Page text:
In “Ungrid-able Ecologies,” Natasha Myers will explore what can a queer, feminist, decolonized ecology can reveal about the relationships that develop between species.
Ecology is not just an object of study. It is also a mode of attention to worldly relations. Where the sciences of ecology have traditionally been grounded in teleological, militarized and economizing logics, and bound to heteronormative reproductive imperatives, this talk insists that ecology could be otherwise. It describes my efforts to cultivate a queer, feminist, decolonized ecology within an ancient oak savannah in Toronto’s High Park, a site 10,000 years in-the-making. For millennia these lands were shaped by Aboriginal peoples who used fire to keep the woodlands open for hunting and farming. Today, it is a site of massive ecological restoration efforts in the midst of a bustling city. The aim is to bring back the oak savannah through the use of controlled burns, and the planting of native grasses and wildflowers. But today the oldest oaks are falling and the next generation is just 15 years old.
What modes of attention can help us learn how to pay attention to this remarkable naturalcultural happening which is both in-the-making and coming undone? Working at the cusp of anthropology, art, and ecology, this project interrogates the self-evidence of approaches to conservation ecology and environmental monitoring by throwing open the very question of what it means to pay attention. It proposes an “ungrid-able ecology” to disrupt conventional ecology’s normative, moralizing, and economizing discourses. This ecological practice reconfigures the naturalist’s notebook by innovating techniques for tuning in to the “affective ecologies” and the “involutionary momentum” that propel plants, insects, animals, and people to get involved in one another’s lives (see Hustak and Myers 2012). Through an ongoing collaboration with filmmaker and dancer Ayelen Liberona, this research-creation project experiments with sensory practices that can document the growth, decay, combustion and decomposition that are essential to the life of this remarkable land. In the process, we explore new forms of collaboration to cultivate plant/people relations that are fit for earthly survival.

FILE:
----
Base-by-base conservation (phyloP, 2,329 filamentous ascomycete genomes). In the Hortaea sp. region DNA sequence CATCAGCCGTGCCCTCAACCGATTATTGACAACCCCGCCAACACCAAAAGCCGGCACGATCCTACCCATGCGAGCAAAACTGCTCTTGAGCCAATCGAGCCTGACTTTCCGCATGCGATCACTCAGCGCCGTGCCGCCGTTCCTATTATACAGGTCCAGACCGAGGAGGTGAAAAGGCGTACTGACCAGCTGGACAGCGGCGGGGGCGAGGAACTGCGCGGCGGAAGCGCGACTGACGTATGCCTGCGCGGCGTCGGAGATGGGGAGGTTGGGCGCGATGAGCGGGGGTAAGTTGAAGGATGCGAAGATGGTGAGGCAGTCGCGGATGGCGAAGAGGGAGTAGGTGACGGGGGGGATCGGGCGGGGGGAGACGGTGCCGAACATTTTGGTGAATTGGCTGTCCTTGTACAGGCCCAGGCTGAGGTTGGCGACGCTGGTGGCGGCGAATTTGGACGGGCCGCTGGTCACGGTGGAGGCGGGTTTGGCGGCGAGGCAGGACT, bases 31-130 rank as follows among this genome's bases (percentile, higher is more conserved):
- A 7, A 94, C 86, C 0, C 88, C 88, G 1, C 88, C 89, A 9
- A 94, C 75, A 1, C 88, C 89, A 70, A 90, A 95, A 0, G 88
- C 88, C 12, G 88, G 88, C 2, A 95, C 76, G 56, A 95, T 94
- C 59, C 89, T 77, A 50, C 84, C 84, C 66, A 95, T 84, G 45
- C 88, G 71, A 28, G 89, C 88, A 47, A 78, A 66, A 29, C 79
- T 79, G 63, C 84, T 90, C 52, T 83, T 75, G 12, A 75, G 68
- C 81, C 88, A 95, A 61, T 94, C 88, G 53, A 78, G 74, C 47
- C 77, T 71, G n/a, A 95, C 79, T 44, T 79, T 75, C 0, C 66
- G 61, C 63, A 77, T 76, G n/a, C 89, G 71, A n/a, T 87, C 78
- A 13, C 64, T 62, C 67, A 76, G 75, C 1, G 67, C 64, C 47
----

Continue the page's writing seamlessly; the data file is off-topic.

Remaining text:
Natasha Myers is an associate professor in the Department of Anthropology at York University, the convenor of the Politics of Evidence Working Group, director of the Plant Studies Collaboratory, a member of Sensorium, and on the editorial board of Catalyst. She works alongside Michelle Murphy as co-organizer of Toronto’s Technoscience Salon, and is co-founder of the Write2Know Project with Max Liboiron. Her ethnographic research examines forms of life in the contemporary arts, sciences and ecologies. Her book, Rendering Life Molecular: Models, Modelers, and Excitable Matter (Duke University Press, 2015) is an ethnography of an interdisciplinary group of scientists who make living substance come to matter at the molecular scale. In her new work, she is experimenting with ways to document the affective ecologies that take shape between plants and people, and among plants and their remarkably multi-species affinities.
Support provided by Estrin Family Lecture Series Fund
Cosponsored by the Institute for Society and Genetics